If you’re looking for an easy food gift or treat that you can make on the cheap for family and friends, Peanut Brittle is it! It is so easy to make yourself, and is easily one of the best holiday season classics. No storebought version can compare to homemade, and it only takes 25 minutes!
I know a lot of people are intimidated by cooked sugar candies like Caramel Sauce, Pecan Praline Candy, and Toffee, but peanut brittle is the most forgiving and easy of them all. If this is your first time venturing into candy making, you’ve picked a good place to start.
The process here is so easy that I consider it silly to buy it from those specialty stores for $20/tin, when you can make a big batch yourself for a few dollars. Ditto for Chocolate Bark and many of my other favorite Shipping-friendly Food Gifts.
Many peanut brittle recipes don’t provide a target temperature for cooking, which I sort of understand because we’re aiming for the final amber stage, known as “hard crack,” but I provide a temperature below so you can nail it every time without question.
If you prepare and have everything ready to go, peanut brittle is really quite simple. You only need a handful of ingredients, too.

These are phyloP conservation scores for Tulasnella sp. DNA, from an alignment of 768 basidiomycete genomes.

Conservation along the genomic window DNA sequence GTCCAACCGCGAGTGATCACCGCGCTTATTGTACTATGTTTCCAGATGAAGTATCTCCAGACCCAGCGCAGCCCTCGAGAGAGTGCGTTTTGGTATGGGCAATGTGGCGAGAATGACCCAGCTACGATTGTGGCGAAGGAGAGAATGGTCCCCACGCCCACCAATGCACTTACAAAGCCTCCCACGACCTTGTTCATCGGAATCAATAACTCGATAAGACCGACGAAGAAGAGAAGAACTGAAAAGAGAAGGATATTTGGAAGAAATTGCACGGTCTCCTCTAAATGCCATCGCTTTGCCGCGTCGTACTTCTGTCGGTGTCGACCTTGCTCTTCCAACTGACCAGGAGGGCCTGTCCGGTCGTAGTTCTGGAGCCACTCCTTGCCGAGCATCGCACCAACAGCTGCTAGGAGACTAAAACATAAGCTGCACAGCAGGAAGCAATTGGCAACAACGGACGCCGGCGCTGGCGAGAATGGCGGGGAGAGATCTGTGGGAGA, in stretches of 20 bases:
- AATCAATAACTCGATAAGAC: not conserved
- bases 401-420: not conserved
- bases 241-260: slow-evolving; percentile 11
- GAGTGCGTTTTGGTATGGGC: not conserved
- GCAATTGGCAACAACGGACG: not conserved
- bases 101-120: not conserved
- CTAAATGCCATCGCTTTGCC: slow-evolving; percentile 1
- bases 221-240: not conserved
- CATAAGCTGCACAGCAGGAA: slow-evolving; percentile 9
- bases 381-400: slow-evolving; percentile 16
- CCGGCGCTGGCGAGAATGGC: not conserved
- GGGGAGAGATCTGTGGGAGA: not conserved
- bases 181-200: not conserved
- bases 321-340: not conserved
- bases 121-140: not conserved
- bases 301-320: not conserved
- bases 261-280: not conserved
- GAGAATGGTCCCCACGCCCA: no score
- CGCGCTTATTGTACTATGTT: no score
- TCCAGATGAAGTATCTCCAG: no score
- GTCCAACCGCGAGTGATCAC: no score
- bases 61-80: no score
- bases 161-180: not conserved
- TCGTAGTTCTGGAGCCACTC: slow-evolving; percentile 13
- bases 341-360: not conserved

If you don’t have a thermometer (affiliate), it’s time to spend $10 and get one. It will help you make homemade candy recipes like this perfectly every time, and it’s useful for cooking meats and other dishes too. I have one thermometer I use for everything, though you can also purchase a dedicated candy thermometer.
If you don’t have a thermometer, color can be a good guide. Once the mixture is an amber color, you can add the peanut mixture and finish the recipe.
An extra bonus to peanut brittle is that it ships very well too. You can pack it up in those cute metal tins and mail it off to someone you love…and better yet, you won’t have to pay for the outrageous overnight shipping because that brittle will keep well for a month (if stored properly). Just make sure it’s a cooler time of year.